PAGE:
April of this year I saw a Facebook post about the National Society of the Sons and Daughters of the United States Middle Passage. I had to Google what this organization was about. I learned that this was a lineage organization much like the Daughters of the American Revolution. The Sons and Daughters of the United States Middle Passage require applicants to document their relationship to each ancestor leading back to the ‘Honored Ancestor’, an ancestor that is of African descent and was enslaved prior to December 06, 1865 in the United States of America. After I read about the organization I emailed them to find out how a person could become a member. A few days later I received an email response explaining that I would have to complete an application that included providing documented proof of my relationship to an ancestor that had been enslaved in America. They also included an application and requirements. As I looked at this application with all of this required information, I felt overwhelmed at first. How would I be able to provide documents to an enslaved person? I know my 3X great grandfather, Robert Hatchett, was enslaved, but would I be able to connect the dots with a paper trail?
According to the application, acceptable documents included vital records, census records, court records, church records, and other lineage society documentation. So the first thing I did was look through my family history binder to see what information I already had that would be acceptable forms of documents. I was happy to see that I already had birth and death certificates for myself, my mother, my grandfather, and my great-grandfather. That was four generations of documents that I already had. The two remaining generations, Peter Hatchett and his father Robert Hatchett, would be harder to find documents proving their relationship. Both were born prior to birth certificates and died before death certificates were required, so that wasn’t an option. Peter Hatchett’s name was listed as my great grandfather’s father on his death certificate. So I could use that death certificate for both my great-grandfather and my 2X great grandfather. Now all I needed to do was be able to connect my 2X great grandfather to his father, Robert Hatchett and provide documented proof that he was enslaved.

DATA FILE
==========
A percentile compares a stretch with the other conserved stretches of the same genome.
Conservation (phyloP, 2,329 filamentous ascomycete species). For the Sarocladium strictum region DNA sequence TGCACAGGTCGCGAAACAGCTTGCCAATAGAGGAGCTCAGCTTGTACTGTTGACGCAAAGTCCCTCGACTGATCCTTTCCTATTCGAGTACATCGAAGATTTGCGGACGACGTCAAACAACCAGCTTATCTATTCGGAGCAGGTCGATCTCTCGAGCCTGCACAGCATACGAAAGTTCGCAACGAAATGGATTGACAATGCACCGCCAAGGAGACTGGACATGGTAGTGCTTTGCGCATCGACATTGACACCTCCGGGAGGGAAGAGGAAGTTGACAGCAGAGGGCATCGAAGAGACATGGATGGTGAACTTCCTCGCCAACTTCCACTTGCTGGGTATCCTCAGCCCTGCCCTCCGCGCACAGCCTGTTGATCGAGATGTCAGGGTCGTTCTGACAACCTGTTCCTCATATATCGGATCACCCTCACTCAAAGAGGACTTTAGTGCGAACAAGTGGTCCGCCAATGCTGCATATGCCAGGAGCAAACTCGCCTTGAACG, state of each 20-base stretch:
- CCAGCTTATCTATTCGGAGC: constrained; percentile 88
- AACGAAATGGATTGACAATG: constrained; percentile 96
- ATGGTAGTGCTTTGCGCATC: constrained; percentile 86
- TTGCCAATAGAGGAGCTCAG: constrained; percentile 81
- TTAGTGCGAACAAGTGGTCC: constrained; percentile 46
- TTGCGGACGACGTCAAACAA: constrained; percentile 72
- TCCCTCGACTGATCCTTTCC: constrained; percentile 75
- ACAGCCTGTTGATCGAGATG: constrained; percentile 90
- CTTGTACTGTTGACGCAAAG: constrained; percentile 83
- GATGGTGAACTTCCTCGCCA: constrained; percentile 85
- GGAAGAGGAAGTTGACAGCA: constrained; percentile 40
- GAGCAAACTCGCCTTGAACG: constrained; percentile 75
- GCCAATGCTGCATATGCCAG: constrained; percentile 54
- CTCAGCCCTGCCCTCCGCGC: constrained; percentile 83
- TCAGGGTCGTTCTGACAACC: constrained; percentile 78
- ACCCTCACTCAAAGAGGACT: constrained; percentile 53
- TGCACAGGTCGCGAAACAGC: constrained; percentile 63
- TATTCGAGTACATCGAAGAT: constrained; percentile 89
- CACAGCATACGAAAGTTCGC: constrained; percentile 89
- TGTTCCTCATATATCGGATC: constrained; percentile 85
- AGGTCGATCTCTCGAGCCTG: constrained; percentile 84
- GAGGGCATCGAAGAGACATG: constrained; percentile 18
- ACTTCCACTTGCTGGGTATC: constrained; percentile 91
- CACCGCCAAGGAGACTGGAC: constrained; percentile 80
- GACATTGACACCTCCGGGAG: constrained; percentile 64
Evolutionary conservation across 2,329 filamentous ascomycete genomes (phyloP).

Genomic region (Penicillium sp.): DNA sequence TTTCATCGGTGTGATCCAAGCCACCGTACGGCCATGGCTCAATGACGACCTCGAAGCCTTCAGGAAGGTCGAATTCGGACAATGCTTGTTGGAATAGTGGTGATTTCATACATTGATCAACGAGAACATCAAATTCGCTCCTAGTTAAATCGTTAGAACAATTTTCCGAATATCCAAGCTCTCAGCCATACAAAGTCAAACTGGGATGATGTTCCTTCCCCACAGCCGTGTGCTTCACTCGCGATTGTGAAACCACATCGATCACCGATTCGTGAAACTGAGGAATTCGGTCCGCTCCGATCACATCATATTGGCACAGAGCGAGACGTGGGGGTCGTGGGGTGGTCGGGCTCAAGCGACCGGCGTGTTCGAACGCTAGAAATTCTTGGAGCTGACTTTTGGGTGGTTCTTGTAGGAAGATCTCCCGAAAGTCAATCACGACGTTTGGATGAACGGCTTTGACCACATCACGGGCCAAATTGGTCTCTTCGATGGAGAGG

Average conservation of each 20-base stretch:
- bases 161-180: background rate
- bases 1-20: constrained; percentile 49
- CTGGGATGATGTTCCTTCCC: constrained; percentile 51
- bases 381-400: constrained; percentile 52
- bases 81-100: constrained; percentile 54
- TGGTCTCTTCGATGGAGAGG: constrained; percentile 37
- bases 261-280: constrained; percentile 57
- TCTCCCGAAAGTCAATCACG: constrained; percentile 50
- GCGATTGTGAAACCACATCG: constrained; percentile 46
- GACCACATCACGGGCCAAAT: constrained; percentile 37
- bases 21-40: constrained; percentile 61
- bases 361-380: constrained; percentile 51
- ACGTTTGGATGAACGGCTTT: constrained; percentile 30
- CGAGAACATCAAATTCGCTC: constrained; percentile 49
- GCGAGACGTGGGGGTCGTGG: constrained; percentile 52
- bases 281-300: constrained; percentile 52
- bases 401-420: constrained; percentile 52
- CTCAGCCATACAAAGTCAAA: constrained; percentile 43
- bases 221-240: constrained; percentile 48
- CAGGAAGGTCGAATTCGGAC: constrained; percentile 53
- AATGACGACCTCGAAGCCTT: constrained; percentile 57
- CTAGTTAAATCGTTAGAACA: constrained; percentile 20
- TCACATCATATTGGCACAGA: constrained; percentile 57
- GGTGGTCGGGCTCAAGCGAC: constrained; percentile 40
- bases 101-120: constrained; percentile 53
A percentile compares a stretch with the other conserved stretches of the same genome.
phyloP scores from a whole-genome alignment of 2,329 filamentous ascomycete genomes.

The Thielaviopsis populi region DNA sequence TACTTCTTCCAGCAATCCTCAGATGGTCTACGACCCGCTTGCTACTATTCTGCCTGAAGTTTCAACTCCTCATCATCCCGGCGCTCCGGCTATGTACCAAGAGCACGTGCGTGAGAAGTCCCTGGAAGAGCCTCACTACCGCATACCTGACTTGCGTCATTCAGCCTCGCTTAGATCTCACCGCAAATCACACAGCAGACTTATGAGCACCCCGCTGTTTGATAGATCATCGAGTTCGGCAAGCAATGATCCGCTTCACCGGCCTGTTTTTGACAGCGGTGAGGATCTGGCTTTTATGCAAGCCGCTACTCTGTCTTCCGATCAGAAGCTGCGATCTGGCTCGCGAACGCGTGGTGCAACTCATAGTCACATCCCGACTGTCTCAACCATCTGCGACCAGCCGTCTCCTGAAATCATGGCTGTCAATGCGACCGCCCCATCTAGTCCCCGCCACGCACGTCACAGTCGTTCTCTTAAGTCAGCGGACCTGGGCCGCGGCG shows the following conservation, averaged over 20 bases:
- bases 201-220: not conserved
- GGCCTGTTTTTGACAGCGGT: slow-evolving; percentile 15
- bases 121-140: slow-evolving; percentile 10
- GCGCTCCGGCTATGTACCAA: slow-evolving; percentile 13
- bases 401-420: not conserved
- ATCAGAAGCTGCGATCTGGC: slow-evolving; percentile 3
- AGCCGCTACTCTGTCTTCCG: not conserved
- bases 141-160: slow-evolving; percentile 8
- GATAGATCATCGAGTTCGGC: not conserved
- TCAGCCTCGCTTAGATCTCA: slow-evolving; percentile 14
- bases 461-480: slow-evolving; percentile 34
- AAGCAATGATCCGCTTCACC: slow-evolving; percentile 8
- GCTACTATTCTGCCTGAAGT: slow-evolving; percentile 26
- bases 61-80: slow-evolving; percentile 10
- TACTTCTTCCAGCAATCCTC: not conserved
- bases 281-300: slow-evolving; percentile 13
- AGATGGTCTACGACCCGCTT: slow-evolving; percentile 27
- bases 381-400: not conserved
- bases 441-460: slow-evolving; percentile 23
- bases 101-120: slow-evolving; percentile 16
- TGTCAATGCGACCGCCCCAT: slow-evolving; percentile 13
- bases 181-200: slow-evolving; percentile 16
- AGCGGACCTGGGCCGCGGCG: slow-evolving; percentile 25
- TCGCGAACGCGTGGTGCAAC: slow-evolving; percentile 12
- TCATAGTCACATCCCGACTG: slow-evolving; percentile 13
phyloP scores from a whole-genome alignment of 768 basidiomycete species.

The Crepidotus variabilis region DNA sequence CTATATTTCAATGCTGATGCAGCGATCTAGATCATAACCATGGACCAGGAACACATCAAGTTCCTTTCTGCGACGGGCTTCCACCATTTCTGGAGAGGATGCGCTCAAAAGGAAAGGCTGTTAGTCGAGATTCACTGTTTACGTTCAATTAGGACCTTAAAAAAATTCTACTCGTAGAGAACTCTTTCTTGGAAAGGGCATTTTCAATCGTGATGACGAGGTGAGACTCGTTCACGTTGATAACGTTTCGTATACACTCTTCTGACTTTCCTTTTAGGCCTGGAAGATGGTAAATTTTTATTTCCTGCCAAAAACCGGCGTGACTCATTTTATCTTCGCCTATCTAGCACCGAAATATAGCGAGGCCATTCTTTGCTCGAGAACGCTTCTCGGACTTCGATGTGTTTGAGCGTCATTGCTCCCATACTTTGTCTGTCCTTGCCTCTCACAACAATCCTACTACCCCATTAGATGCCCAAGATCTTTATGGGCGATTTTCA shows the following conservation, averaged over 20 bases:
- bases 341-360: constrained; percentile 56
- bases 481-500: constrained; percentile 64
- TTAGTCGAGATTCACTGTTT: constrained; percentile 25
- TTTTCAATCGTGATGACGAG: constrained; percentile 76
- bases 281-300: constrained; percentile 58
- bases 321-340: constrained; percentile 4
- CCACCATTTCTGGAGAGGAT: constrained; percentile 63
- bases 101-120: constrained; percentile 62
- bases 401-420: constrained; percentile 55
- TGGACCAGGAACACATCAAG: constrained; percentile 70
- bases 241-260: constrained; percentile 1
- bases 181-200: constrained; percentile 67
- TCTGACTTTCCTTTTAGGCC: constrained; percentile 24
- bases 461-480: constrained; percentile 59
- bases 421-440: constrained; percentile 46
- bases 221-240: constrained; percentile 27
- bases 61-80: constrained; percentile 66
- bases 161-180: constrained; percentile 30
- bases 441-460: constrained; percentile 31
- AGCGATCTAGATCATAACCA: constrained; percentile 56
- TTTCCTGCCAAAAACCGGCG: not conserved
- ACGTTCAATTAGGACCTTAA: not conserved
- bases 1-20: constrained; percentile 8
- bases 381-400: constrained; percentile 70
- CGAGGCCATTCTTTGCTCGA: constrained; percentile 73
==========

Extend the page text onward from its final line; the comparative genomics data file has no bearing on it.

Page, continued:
It just so happened that this was during the time that I was preparing a family history presentation for the Hatchett family reunion that would take place in June of this year. And some of my last minute research for this presentation included trying to find some additional information about Robert Hatchett being a minister and his church affiliation. I was able to find Robert’s minister credentials from Jackson County at the Arkansas State Archives that mentions that his son, Peter Hatchett, is also a minister in the county and that both men were born in Alabama. That was the linking document that I needed to prove the relationship between my 2X and 3X great grandfather. Providing the documented proof that Robert Hatchett was enslaved was the easy part of what I had left to prove. I had a copy of the newspaper article that was published in the Arkansas True Democrat from September 10, 1862, stating that he and his family were emancipated from slavery by General Samuel R. Curtis of the Union Army on July 03 1862.
Now that I had all of the required documents that linked my relationship to Robert Hatchett all I had left to do was complete the application and mail it. I put my package in the mail on June 17, 2017. I was told that it should take between 4-6 weeks from my application to be processed. I received a package in the mail on August 07, 2017 that my application for membership to the National Society of the Sons and Daughters of United States Middle Passage had been accepted. Like anytime I get good new I screamed and just stared at the certificate. At that moment I felt like all the time I had spent in libraries, the time gathering death certificates over the last two years, and my research, in general, had all been validated by my peers. My research, my application, and my family documents/records had been reviewed and accepted by a national lineage society including genealogists and historians. My ancestor’s names will be preserved in their records so that people for years to come can read about them and know our story.
Being a member of the Sons and Daughters of the United States Middle Passage was not something that I expected or even thought was a possibility when I first started this journey. Sometimes unexpected things happen along the way that can add even more value to what you are doing. And this is why my journey continues….